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Creating an Emergency Plan

How will you take care of yourself and your family if disaster strikes?


The weather report was calling for high winds and rain, but you had no idea the situation would get so bad. Suddenly the power goes out, and the backup generator kicks on. It’s clear, however, that this is no ordinary passing storm.

What should you do? By devising a strategy for you and your loved ones before an emergency like this happens, you will gain more confidence in your ability to handle a crisis.

Why Advance Planning Is Key

In any emergency—whether it’s a hurricane, a tornado, a fire or a terrorist
attack—one thing holds true: mental preparedness is often the key to surviving, says Brian Brawdy, a former New York police officer and military weapons specialist and a certified personal trainer.

“In an emergency, you might be totally responsible for your own safety and survival,” comments Brawdy. “There may be no paramedics, police, drugstores or gas stations. You may not be able to get information from cable or satellite TV. How you react may be critical to your well-being.”

Your reaction will depend on how prepared you are and how much prior planning, thought and practice you put into it.

When confronted with stressful situations, our bodies go through powerful emotional and physiological changes. “It’s the fight-or-flee mode,” says Brawdy. “Multiple parts of our brain activate stimulating chemicals and hormones. Our heart rate and blood pressure increase, our breath quickens, and our pupils dilate.”

In emergencies, when we go into this state of high physiological arousal, we tend to default to well-rehearsed reactions, explains Kelly McGonigal, PhD, researcher in the department of psychology at Stanford University in Palo Alto, California. “If you have a well-planned response, you will automatically respond well,” she says. “Calming down won’t be necessary; you’ll be on effective autopilot. If you don’t have a plan, however, that’s when you need to calm down and think. It’s good to do the thinking before the fight-or-flight response kicks in!”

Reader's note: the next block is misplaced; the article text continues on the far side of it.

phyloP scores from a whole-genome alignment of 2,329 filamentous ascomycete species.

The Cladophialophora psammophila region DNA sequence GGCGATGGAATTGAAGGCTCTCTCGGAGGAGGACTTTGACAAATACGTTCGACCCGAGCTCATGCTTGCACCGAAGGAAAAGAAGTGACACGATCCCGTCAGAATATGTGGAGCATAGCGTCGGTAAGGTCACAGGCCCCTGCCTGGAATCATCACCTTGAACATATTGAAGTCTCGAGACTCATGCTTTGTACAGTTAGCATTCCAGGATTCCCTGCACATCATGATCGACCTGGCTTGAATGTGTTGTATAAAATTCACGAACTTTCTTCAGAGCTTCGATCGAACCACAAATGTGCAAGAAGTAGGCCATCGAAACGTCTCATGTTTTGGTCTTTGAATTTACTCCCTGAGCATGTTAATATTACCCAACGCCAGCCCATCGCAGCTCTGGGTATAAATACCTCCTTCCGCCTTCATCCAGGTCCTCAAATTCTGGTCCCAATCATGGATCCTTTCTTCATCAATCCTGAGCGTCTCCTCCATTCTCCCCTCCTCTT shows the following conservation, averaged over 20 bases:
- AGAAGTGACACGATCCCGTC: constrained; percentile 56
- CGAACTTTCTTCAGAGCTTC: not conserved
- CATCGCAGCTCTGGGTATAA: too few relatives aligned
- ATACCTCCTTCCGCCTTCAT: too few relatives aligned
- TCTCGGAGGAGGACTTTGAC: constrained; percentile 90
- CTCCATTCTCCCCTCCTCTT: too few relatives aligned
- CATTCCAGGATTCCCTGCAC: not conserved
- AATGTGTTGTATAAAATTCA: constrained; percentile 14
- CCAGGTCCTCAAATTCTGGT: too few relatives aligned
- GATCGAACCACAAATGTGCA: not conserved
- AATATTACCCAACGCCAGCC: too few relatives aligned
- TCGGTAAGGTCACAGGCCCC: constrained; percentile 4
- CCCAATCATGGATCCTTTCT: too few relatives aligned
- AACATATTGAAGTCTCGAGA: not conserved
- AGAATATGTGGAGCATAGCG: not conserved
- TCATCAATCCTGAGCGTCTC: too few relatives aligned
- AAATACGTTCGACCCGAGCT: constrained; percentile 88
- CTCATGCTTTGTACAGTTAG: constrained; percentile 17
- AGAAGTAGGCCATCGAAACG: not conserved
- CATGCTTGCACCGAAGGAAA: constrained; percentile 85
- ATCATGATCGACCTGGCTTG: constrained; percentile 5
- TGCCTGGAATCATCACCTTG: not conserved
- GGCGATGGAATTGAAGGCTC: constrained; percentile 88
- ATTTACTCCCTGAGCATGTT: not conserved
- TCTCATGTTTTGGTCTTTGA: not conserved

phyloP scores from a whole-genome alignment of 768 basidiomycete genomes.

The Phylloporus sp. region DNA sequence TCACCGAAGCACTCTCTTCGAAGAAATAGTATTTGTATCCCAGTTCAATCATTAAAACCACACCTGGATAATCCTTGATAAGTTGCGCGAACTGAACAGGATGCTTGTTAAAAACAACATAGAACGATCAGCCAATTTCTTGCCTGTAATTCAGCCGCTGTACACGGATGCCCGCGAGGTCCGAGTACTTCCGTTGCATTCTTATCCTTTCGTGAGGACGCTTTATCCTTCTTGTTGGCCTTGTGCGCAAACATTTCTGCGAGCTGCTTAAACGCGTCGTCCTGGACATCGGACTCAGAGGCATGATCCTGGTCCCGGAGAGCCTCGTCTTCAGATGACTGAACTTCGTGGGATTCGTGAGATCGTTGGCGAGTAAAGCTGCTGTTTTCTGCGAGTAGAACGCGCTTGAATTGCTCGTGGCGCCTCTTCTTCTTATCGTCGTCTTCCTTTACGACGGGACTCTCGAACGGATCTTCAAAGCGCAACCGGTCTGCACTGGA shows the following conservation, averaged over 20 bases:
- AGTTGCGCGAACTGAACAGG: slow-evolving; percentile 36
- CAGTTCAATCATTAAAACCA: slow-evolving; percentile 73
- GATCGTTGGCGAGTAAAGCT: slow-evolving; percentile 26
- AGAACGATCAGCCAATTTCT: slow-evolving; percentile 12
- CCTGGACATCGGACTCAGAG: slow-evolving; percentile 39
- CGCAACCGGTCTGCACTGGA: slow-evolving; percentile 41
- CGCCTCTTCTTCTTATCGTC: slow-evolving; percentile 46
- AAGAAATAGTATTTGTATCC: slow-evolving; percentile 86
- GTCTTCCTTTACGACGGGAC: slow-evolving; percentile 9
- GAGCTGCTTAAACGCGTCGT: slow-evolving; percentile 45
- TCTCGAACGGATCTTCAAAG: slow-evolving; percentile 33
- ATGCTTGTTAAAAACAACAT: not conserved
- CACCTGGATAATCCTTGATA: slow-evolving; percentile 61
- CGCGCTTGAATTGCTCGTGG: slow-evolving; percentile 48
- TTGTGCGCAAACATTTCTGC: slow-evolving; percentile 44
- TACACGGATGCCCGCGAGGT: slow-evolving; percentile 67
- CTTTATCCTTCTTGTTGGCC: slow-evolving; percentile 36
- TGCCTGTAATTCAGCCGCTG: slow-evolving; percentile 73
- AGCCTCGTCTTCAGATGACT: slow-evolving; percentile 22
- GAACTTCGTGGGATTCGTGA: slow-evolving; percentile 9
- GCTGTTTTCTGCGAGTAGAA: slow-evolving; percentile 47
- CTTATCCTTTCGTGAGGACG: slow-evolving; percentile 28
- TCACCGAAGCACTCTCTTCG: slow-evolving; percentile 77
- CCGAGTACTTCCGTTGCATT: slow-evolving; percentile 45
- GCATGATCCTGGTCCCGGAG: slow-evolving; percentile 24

McGonigal suggests practicing disaster scenarios from a hypothetical slant, rather than preparing for a likely threat—especially if children are involved. “This keeps fear out of things, and you can focus on the game of ‘What would you do if . . . ?’ The last thing you want to do for your mental health and the well-being of kids is to overestimate the actual threat of various disasters.”

Make a Plan

Here are important steps to keep in mind when planning what you’d need, what you’d want to keep safe and what you should do if a disaster were to occur.

Back Up Important Computer Documents and Data. What type of information would it be devastating for you and your loved ones to lose? Backup is essential . . . and therefore, so are portable hard drives on which to store the information. You’ll find them in all sorts of sizes–from small box-sized drives to key-sized ones that literally snap onto your key chain.

Keep Important Documents Safe. Of course, not everything of value will be on your computer (believe it or not!). Other important documents, such as birth certificates, social security cards, passports and family photos, will need to stay clean and dry. Waterproof containers, such as those available through Pelican Products (see “Resources” on page 105), are necessities. Either store the documents in the containers at all times (the handier option) or have them readily available in case of emergency. Whichever option you choose, you must know where these items are kept, and you must rehearse grabbing them as you’d need to in a crisis.

Switch to Direct Deposit. If you receive federal benefits payments (i.e., social security) via paper check, the U.S. Department of the Treasury recommends you switch to direct deposit, citing through its Go Direct® campaign that direct deposit can significantly reduce your vulnerability